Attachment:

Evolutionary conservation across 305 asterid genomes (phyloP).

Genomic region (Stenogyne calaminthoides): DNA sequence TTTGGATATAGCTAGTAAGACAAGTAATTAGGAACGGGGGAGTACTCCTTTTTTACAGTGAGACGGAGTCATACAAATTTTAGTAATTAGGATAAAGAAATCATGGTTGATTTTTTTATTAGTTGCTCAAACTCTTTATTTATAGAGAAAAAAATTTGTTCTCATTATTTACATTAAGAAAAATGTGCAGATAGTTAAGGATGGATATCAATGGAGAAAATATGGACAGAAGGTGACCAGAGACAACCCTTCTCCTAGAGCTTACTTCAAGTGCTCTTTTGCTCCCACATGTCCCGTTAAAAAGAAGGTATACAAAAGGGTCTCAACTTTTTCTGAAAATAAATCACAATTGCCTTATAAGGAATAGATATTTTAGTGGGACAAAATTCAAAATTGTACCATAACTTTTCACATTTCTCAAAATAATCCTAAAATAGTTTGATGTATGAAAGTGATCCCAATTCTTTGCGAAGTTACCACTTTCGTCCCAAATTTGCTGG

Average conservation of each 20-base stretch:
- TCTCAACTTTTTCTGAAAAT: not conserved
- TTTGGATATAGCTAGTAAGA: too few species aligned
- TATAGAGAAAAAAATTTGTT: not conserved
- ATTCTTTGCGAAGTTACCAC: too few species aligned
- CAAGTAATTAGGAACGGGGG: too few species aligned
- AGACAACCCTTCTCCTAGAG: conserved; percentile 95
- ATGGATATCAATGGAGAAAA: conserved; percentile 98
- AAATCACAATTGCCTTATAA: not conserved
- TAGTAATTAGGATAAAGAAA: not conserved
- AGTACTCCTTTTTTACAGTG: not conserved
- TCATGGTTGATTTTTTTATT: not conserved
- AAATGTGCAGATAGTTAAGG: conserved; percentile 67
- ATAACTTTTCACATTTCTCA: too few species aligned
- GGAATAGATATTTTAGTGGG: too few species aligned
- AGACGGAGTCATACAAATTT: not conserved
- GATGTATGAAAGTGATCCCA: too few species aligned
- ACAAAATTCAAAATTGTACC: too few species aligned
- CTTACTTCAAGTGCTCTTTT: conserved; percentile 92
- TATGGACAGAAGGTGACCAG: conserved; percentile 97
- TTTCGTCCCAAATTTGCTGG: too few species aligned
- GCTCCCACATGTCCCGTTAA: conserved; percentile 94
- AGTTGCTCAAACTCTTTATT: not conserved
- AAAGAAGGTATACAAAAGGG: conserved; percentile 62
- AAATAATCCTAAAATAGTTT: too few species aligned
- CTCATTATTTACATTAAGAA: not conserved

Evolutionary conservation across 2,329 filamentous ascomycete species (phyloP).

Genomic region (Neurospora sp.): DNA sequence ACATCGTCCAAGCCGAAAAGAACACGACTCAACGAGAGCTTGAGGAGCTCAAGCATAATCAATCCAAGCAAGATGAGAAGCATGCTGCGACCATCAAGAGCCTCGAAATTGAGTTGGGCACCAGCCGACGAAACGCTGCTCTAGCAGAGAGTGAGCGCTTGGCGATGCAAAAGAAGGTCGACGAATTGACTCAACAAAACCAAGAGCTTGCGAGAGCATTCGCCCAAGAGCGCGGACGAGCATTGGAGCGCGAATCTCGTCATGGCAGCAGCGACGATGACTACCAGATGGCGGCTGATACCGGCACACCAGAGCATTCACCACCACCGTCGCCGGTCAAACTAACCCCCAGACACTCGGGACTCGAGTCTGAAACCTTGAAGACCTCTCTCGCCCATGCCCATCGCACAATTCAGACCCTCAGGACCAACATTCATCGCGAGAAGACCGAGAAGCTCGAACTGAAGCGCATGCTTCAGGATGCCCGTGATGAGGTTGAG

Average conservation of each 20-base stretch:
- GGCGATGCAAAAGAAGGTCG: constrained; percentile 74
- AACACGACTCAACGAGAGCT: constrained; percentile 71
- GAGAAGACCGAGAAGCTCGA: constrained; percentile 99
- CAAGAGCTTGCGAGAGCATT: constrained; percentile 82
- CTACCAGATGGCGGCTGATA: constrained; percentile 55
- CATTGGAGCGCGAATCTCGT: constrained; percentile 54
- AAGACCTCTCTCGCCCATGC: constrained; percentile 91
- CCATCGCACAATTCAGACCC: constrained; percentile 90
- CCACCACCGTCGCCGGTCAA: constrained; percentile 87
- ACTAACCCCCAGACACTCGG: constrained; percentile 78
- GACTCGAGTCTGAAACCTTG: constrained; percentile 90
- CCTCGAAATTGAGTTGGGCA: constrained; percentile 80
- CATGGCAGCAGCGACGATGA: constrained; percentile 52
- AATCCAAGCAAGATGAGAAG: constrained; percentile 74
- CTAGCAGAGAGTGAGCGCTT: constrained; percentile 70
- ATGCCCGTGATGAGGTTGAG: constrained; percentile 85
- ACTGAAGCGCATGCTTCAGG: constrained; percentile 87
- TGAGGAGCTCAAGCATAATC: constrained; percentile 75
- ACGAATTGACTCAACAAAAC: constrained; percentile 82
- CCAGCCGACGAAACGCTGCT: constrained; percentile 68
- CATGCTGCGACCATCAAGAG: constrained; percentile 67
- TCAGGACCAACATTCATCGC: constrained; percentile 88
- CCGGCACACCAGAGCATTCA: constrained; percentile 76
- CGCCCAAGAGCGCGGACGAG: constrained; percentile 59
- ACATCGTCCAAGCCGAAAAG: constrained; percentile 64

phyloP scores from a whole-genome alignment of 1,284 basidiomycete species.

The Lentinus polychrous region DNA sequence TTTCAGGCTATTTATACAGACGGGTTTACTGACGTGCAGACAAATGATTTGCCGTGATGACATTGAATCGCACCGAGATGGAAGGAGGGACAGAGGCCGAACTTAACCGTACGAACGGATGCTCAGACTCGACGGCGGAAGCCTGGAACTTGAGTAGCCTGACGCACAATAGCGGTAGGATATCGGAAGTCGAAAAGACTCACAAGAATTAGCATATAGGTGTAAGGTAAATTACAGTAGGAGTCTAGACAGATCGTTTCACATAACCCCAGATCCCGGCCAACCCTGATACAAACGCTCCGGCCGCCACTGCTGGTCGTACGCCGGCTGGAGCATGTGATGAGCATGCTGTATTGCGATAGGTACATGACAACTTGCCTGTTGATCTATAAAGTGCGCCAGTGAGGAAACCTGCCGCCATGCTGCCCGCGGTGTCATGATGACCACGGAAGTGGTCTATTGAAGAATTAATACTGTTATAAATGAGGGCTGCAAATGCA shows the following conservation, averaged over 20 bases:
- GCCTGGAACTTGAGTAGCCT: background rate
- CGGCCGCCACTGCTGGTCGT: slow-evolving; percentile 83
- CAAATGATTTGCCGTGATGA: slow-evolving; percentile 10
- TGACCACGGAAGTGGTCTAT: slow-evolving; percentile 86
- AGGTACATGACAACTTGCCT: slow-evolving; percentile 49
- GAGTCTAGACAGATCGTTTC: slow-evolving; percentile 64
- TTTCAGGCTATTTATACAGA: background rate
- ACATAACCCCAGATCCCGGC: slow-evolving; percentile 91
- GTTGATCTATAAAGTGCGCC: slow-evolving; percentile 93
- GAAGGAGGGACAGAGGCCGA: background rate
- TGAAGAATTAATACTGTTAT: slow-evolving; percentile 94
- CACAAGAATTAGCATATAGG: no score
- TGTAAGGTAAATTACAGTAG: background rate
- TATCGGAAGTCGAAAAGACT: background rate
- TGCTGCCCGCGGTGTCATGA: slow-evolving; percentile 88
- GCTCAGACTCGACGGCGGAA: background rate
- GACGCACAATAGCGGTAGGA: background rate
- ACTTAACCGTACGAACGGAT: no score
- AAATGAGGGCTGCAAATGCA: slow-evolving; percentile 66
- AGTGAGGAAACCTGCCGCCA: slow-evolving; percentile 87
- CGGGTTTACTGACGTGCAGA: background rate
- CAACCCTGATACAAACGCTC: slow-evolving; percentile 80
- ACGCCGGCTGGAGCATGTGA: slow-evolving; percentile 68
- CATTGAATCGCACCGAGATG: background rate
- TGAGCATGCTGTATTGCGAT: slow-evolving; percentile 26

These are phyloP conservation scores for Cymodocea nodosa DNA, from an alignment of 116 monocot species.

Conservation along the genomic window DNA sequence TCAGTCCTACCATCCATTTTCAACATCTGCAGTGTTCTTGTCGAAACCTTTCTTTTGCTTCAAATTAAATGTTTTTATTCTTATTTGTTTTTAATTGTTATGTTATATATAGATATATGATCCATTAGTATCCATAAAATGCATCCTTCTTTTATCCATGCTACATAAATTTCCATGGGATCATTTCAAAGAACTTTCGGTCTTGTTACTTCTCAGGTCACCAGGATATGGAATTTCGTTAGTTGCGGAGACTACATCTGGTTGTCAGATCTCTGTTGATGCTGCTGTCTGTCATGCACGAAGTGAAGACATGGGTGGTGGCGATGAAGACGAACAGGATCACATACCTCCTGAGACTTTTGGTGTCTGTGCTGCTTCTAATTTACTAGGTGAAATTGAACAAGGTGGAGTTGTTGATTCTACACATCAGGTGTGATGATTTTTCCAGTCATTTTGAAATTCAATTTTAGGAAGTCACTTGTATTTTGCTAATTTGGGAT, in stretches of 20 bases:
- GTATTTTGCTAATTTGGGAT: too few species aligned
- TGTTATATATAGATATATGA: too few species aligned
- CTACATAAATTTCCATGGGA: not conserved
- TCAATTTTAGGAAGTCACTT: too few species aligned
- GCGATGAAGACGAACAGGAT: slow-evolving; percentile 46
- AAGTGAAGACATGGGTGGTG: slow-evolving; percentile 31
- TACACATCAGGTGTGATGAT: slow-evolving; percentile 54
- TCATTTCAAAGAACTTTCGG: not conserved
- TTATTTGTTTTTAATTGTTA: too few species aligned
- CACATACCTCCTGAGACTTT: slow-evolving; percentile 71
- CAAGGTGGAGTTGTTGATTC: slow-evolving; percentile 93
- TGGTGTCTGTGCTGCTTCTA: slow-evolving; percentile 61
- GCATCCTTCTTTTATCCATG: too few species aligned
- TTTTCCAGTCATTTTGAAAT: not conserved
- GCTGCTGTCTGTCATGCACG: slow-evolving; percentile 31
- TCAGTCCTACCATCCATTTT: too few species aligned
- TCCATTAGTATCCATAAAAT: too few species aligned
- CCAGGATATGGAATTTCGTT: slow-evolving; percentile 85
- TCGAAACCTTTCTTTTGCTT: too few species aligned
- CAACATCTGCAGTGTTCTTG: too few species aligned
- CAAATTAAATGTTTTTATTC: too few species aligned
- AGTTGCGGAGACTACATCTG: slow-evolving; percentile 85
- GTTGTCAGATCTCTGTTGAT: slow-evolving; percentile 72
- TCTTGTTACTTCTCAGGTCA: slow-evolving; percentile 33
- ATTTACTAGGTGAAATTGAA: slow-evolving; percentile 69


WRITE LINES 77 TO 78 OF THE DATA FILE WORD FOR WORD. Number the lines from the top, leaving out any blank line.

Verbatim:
- AAATGAGGGCTGCAAATGCA: slow-evolving; percentile 66
- AGTGAGGAAACCTGCCGCCA: slow-evolving; percentile 87